Daniel S. Ford, the magazine editor, assigned his nephew James Upham and Bellamy to create the pledge. Bellamy was to create the work, and Upham to market the pledge to sell American flags, a fund-raising effort to support the magazine and other of Ford’s work.

Later Upham challenged the authorship of the pledge when it gained national attention, but Bellamy’s son was able to produce documentation establishing his father as the true creator.

 Why was a pledge necessary?

Wayne lists six reasons Bellamy and others embarked on the enterprise. It should be noted that Wayne represents a more conservative Christian point-of-view.

  1. To embrace the federal government as the panacea for all social ills, and the need for “unreserved trust and dependence on the State.”
  2.  The financial motive of selling of flags. “By 1892 the publication had already sold flags to approximately 26,000 schools, but Ford was convinced that they had not yet exhausted the market. Ford commissioned his staff to sell a flag to every school in America. The task was to encourage the NEA to tack on an official “pledge to the flag” for the celebration of the then upcoming National Public School Celebration for Columbus Day, thereby ensuring nearly universal participation in flag ceremonies (and thus, flag sales).”
  3. By playing on patriotism in his marketing of the Columbus Day celebration, Upham successfully infiltrated the NEA (Bellamy was chosen as the chairman for the celebration) and saturated the public school system. Financial motivation aside, the long-term effect impacted what had previously been student memorization of parts of the Constitution, which eventually waned in favor of pledges and patriotic songs.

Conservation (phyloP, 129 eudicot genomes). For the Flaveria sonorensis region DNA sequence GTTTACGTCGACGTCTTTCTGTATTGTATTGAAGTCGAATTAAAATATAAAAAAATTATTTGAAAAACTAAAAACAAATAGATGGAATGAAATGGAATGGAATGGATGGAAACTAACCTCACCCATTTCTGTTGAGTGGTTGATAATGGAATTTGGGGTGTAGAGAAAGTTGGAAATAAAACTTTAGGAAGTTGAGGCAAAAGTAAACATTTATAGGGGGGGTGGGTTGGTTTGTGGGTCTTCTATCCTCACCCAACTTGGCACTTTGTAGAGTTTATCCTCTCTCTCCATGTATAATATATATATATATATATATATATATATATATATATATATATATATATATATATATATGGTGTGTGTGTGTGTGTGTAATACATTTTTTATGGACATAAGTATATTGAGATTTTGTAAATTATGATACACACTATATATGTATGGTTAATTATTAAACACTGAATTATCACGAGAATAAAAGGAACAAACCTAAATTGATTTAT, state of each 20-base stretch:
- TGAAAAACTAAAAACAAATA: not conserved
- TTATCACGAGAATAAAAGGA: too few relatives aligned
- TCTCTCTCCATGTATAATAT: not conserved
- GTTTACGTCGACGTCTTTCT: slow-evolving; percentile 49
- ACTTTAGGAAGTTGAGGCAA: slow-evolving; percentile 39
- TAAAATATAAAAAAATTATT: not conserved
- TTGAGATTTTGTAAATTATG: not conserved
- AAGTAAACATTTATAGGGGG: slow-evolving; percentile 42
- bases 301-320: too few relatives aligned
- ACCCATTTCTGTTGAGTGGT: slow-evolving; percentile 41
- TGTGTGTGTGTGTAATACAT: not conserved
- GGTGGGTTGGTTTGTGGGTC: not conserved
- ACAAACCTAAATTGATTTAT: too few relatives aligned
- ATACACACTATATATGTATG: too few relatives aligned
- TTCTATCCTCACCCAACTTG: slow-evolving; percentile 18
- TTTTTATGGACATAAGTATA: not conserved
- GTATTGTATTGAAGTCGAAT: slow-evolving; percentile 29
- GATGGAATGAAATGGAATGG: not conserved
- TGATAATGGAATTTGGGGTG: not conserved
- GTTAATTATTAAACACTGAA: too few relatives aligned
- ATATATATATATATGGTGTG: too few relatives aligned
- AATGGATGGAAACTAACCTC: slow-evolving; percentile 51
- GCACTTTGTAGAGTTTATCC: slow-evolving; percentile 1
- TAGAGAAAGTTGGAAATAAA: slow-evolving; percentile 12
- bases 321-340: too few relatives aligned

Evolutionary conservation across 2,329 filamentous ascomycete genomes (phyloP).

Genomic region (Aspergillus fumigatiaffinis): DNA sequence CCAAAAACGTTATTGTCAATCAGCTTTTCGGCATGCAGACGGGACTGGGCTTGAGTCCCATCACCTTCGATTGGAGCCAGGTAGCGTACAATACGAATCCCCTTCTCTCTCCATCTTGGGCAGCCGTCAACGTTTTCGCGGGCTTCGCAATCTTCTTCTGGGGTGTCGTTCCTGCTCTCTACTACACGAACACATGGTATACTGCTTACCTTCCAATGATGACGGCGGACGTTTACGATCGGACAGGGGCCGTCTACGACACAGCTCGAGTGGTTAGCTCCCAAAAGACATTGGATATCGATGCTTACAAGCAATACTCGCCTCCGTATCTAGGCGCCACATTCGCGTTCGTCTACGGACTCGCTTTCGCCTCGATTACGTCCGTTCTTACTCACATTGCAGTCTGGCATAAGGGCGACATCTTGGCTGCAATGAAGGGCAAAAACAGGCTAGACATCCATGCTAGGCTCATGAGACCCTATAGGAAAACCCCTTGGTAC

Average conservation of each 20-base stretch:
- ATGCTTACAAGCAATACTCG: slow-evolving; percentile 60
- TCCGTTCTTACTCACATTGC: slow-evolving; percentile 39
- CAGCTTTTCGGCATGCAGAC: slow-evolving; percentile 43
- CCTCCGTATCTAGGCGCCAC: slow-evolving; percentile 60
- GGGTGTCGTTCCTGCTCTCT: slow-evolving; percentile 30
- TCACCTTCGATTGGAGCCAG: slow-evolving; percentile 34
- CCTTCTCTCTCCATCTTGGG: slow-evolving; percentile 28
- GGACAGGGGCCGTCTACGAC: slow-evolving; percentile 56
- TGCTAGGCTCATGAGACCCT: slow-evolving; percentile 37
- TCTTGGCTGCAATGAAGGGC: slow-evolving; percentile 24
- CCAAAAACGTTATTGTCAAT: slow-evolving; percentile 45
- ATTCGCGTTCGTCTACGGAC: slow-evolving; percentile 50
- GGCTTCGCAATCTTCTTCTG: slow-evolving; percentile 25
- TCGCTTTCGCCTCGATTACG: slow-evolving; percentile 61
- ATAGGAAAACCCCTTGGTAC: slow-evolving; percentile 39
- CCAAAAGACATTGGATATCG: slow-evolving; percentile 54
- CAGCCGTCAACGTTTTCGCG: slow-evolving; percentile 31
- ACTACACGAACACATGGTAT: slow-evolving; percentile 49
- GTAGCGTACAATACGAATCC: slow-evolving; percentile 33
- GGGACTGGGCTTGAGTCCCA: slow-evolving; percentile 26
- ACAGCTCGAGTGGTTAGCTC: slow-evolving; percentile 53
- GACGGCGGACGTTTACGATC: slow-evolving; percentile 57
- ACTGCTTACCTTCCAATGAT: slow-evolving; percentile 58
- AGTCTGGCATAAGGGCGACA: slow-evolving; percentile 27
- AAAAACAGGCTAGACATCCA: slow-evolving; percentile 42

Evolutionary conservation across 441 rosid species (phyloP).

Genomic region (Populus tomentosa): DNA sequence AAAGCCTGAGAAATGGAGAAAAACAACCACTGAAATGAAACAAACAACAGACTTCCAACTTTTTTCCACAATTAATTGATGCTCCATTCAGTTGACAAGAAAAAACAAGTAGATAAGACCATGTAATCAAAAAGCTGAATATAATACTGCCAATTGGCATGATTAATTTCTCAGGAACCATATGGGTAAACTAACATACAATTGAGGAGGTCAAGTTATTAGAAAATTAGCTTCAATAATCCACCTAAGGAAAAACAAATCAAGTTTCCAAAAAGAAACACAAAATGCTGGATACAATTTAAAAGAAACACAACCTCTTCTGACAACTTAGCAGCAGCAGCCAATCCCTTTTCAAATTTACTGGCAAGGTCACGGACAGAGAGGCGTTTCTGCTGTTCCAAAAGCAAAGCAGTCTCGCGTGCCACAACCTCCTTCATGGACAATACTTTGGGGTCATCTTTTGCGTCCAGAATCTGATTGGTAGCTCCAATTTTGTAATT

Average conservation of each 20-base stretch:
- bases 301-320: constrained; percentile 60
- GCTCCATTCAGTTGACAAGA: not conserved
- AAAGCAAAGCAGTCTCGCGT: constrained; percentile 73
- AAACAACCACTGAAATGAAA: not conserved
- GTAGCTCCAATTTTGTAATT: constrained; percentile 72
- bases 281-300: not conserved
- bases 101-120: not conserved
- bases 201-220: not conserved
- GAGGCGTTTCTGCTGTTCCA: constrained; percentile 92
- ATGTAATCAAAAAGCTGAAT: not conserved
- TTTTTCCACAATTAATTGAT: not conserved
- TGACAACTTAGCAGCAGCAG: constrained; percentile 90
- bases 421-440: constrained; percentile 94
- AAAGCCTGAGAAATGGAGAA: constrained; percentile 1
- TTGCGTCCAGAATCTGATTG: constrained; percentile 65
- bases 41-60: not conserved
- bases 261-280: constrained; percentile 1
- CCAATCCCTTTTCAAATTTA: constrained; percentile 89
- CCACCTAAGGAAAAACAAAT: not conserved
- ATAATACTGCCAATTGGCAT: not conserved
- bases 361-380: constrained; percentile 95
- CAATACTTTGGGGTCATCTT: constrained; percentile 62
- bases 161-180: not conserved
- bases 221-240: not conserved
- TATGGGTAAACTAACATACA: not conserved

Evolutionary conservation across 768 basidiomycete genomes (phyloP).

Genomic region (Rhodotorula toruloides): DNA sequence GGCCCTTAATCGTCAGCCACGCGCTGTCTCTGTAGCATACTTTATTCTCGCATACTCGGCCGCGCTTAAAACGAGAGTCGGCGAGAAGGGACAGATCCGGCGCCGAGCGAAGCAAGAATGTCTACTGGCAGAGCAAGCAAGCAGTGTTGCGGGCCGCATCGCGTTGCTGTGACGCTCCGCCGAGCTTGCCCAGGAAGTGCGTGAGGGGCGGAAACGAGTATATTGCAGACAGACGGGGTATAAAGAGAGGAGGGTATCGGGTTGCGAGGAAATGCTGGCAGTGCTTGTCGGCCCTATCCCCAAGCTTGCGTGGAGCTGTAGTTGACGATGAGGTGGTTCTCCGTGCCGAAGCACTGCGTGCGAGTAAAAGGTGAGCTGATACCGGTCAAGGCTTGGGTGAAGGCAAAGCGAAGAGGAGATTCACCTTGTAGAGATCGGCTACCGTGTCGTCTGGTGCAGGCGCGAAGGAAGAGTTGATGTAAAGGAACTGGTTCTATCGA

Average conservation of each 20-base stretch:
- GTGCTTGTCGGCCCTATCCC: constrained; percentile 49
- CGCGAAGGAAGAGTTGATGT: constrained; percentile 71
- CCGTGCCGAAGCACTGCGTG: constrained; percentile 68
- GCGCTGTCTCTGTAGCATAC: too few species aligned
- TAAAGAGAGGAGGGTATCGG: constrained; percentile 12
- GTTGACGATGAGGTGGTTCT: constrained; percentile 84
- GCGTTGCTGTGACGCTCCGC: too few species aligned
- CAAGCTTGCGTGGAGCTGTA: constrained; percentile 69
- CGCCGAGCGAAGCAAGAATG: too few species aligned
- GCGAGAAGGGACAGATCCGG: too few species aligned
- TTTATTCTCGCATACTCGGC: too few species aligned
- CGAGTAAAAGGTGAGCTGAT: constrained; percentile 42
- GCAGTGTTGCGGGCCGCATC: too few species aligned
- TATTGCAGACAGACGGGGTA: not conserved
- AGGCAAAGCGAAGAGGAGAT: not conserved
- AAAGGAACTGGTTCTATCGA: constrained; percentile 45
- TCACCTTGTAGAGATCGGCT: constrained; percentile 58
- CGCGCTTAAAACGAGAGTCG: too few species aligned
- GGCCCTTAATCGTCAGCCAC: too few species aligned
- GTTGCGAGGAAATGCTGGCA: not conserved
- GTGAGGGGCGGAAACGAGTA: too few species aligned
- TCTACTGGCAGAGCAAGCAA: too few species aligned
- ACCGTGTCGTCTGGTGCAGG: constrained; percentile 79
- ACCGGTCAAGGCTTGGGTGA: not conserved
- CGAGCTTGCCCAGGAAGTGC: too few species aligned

“ … most schools that used to have students memorize and recite sections of the U.S. Constitution, The Declaration of Independence or some other founding document from America’s inception, did away with teaching students what American law says, and focused only on oaths and vows. Now when nearly all students pledge allegiance to the Flag, they think the phrase “wall of separation of church and state” is a stated tenet in our Constitution on which the (Democracy) stands, with tolerance and diversity for all.”

4.  Promote the need to fund government schools. Wayne comments that underfunding had been and remains to be a prevailing symptom of the plight of public education.

5. With the division caused by the War Between the States still a rift in the nation, Bellamy wanted to assuage old wounds and promote unity.

6. Government officials felt that a pledge would serve to create a rock bed of loyalty among the rising tide of immigrants.

 “If new immigrants from foreign lands had felt hope of finally being accepted into a nation that looked past skin color and offered “liberty and justice for all,” they would have undoubtedly been disappointed by Francis and other Pledge promoters views on non-white citizens. Not only did the NEA not offer integration of blacks into the “public” schools until 1966, Francis himself said the following, “There are races, more or less akin to our own (author’s note: he means Anglo-Saxon), whom we may admit freely, and get nothing but advantage from the infusion of their wholesome blood. But there are other races which we cannot assimilate without a lowering of our racial standard, which should be as sacred to us as the sanctity of our homes.”

It took Bellamy about two hours of concentrated effort to write the pledge.